Made In Staten Island looks and sounds like what it really is, another reality show that’s going to ‘show people the life’ of those that have to deal with their own unique struggles on a daily basis in Staten Island. The location has been one that has been quite popular throughout the years when it comes to reality TV but at the same time has kind of shined a spotlight on only the aspects of the area that seem inherently entertaining. In other words MTV is looking to find something and someone that will make a quality bit of entertainment and keep the audience interested while they watch their bank account increase. In terms of entertainment this show looks like it could keep people amused for a while and really get them into something that might be considered to be interesting for a bit. But anything else and it seems as though the reality might break down very quickly.
Here are a few things you might not have known about the show.
10. Some think that the show is a cheap knockoff of Jersey Shore.
From the accents to the bling to the attitudes that are thrown about in a very animated fashion one can’t really argue with the fact that this show is way too similar save for the fact that the content is different.
9. A lot of people tend to think that this places a negative stereotype on people that live in this area.
This all depends on how a viewer sees the show and what they think of it upon watching. It’s possible that it could give people that live around this area a bad name since obviously not everyone is a hustler, meathead, or lowlife. But again it’s all a matter of perspective.
8. The reality as it’s been stated is that there is a breakdown of family values that is causing shows like this.
This kind of argument has been going around ever since the Real World started up and it’s been attributed to regular sitcoms as well. It might be true that some of the content is less than appealing but at the same time there is this handy little device called the OFF switch on a TV.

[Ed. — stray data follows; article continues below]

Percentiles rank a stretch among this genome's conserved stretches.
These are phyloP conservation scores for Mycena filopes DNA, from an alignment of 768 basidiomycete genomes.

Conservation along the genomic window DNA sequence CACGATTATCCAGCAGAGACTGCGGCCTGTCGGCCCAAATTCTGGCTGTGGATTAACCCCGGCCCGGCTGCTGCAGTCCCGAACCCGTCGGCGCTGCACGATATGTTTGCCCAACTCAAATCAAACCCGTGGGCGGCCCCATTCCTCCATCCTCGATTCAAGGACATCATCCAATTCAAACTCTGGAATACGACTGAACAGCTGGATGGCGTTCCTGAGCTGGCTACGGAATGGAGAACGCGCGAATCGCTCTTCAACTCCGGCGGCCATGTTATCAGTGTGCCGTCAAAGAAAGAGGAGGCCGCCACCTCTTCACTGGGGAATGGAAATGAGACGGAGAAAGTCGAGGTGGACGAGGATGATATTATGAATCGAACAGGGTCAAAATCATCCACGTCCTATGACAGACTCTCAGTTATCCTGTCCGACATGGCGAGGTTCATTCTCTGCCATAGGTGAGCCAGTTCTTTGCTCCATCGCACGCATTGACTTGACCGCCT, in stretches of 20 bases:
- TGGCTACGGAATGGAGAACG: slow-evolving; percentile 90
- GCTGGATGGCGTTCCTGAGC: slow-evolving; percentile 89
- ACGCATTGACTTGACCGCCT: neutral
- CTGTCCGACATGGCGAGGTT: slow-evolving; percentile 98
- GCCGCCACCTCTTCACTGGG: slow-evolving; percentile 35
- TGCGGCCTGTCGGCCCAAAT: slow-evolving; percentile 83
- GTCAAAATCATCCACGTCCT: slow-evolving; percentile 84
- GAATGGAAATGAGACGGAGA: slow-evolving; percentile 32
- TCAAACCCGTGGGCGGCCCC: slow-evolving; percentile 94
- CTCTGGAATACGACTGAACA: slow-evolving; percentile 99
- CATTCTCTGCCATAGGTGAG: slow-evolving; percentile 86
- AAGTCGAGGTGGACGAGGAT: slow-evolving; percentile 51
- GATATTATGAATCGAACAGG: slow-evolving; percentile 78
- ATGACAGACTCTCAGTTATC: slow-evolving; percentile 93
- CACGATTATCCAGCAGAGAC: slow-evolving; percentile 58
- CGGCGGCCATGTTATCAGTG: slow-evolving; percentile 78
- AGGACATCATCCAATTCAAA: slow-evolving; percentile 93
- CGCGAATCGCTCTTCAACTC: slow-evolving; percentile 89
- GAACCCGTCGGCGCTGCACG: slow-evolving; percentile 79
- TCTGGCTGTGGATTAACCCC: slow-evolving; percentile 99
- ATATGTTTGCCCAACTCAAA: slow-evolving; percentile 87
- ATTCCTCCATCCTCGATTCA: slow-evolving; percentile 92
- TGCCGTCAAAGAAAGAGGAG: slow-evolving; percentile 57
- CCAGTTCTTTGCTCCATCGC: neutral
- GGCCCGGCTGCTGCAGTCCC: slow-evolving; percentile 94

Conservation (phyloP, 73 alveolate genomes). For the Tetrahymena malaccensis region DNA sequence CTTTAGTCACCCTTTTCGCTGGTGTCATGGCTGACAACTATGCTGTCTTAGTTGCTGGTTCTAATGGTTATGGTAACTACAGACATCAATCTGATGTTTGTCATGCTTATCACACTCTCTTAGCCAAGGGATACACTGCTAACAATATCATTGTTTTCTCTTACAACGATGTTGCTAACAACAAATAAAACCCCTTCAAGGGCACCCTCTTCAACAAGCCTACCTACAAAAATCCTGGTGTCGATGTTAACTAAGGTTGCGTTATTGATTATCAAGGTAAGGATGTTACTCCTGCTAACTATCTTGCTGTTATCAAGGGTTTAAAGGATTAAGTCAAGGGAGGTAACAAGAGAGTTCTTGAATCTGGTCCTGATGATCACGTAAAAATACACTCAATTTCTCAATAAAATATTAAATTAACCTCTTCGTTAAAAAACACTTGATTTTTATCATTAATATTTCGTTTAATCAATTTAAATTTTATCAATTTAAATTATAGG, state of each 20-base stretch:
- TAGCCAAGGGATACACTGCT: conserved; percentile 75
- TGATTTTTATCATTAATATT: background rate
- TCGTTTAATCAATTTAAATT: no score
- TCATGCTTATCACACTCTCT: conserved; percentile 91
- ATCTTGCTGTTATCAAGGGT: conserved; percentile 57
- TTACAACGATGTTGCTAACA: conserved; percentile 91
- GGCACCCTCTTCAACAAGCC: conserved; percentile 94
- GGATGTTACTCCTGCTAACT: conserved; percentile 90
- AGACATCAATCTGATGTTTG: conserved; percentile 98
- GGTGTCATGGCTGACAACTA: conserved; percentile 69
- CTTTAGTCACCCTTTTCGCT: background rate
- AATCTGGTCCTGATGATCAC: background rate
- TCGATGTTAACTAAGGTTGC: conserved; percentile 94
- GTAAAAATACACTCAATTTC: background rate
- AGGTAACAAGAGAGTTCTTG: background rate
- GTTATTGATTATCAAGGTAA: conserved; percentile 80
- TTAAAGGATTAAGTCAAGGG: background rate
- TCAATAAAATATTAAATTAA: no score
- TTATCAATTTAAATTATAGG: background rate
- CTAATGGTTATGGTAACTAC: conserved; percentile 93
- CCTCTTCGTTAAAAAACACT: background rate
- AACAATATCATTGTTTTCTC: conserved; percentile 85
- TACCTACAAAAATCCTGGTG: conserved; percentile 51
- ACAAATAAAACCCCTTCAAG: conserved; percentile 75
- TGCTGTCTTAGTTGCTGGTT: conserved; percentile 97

7. Some folks think that MTV is more into glorifying those that learn how to hustle and scam their way through life.
It’s not likely to be this way and it’s an easy argument for many to fall back on, but in all fairness the idea that glorifying hustlers and scam artists is the whole idea of the show is kind of ridiculous. There’s no doubt that it shows this content, but if there’s any glorification then it comes from the viewers that don’t know any better.
6. The show does seem to push forward some very negative stereotypes.
Anytime you see this just imagine dollar signs in the air above them and think about what they’re making for being on this show. They might act like hustlers and tough guys but in reality they’re on this show to get paid and the negativity is largely scripted and written into what producers think that people want to see.
5. This is the kind of show that makes the rest of the world believe that people on the show are representative of their state and/or neighborhood.
A lot of the world already have a rather different view of those that live in this part of the world. Some of them are pushy rude, loud, overbearing, and absolutely full of themselves. If you need an example watch the next presidential address and you’ll see what a lot of people think of as the typical attitude of those from this part of the US.
4. The generation of kids trying to “look for a way out” seem more like they’re trying to find their own way in.
The whole idea of trying to differentiate themselves from their parents and grandparents is kind of a dodge since it almost sounds as though a few of them are trying to fit into the life without going by the old ways. They’re still trying to scam and hustle though, just in a way that won’t allow them to be caught.
3. If the show was 100 percent real there would be a serious ethical concern.
After all hustling and scamming people isn’t always legal so if MTV went on to show things like this happening on a regular basis it seems like they could find themselves in a great deal of trouble from a legal standpoint.
2. The reality of the New York attitude isn’t in question.
When one of the female cast members says “That which doesn’t kill you makes you a boss” it’s kind of laughable in that that which makes you a boss could end up getting you killed. Somehow it doesn’t seem as though the younger generation does their homework on how their elders really met their downfall.
1. The one bit of reality that doesn’t change is that it’s all for the ratings.
Money, money, ratings, money. Keep that in mind when you think that shows like this are entirely real and truthful about their content. Staten Island might be seen as a cash cow for reality shows, but if the ratings weren’t there it wouldn’t that important of a location.
Yes it’s a bit cynical, but reality shows tend to bring this on themselves.